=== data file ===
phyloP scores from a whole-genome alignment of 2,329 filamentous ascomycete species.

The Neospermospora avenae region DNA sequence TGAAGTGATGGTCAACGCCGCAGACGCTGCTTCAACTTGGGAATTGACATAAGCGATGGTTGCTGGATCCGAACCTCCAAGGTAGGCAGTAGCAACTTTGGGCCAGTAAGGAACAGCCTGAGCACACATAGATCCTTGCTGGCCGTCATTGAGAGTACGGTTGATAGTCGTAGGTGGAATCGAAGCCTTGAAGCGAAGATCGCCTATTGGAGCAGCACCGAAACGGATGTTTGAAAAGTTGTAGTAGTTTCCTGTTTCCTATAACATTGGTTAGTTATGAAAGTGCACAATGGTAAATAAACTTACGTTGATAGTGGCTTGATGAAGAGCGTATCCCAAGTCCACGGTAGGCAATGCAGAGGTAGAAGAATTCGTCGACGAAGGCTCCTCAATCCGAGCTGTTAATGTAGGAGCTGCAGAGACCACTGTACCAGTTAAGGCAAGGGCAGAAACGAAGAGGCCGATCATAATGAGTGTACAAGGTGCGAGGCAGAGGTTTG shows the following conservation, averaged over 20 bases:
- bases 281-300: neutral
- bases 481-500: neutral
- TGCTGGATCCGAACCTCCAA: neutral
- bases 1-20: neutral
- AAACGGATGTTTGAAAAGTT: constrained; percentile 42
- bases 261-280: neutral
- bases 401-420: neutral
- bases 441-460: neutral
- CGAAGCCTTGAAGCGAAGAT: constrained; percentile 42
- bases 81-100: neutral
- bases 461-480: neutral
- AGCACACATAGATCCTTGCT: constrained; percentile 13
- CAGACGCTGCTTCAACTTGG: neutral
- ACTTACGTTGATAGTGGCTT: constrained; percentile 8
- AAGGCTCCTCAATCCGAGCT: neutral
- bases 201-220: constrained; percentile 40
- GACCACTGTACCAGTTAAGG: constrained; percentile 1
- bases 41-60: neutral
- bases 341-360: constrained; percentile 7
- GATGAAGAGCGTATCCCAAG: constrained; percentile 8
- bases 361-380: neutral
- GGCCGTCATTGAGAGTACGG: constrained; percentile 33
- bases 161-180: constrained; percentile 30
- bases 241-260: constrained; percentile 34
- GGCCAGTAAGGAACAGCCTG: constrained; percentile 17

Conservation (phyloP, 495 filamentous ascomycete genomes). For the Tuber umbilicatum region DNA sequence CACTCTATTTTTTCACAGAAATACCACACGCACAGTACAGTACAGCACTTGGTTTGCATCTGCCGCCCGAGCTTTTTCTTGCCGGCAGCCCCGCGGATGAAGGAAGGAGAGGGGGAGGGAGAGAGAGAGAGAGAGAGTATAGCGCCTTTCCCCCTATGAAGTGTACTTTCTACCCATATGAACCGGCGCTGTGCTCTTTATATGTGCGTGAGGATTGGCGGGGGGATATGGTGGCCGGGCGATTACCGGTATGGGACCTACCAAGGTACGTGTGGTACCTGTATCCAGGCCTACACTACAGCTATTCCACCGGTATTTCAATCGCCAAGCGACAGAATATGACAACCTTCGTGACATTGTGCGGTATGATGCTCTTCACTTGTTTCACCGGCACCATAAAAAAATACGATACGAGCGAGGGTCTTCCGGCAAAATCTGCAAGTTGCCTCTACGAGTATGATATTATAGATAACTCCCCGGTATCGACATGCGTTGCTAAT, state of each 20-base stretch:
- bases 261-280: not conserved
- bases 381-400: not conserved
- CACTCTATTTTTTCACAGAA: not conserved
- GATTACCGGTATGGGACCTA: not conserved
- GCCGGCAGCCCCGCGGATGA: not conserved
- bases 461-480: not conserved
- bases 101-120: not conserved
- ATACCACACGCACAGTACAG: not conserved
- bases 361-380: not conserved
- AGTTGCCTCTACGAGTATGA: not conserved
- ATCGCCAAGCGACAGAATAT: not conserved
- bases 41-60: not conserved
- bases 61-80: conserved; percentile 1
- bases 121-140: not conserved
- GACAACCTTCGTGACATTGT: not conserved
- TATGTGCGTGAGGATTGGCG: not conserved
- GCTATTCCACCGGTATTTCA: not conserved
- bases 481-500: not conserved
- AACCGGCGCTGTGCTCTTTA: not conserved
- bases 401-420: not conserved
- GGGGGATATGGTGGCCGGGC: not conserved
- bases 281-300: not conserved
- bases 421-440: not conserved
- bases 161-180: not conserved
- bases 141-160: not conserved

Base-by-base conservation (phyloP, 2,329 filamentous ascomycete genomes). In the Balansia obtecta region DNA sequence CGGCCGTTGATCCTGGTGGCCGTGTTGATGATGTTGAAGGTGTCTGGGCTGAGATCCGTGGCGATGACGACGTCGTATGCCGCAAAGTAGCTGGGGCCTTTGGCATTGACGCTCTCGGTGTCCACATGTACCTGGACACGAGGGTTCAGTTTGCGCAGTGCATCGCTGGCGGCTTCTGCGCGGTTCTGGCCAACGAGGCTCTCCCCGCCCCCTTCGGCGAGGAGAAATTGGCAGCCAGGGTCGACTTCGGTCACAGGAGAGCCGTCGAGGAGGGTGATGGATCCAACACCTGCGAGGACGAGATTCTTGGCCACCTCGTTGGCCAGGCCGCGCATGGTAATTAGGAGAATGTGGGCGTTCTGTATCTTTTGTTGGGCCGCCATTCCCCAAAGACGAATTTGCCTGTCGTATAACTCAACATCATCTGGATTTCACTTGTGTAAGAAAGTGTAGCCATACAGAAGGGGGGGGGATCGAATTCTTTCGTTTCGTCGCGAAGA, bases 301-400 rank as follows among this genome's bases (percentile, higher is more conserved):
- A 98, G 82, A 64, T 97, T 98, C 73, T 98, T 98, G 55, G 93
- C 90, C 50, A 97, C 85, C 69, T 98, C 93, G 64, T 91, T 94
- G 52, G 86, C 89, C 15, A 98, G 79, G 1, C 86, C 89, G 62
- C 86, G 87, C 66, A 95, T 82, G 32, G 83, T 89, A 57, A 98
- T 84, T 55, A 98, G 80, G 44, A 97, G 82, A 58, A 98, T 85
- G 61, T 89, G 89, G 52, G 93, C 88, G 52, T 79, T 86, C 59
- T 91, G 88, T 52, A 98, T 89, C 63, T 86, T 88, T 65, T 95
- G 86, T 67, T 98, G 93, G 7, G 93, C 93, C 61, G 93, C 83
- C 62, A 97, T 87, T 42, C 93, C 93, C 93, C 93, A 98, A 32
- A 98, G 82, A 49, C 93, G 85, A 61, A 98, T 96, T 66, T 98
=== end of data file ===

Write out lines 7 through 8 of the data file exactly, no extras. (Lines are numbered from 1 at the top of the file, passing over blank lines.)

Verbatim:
- AAACGGATGTTTGAAAAGTT: constrained; percentile 42
- bases 261-280: neutral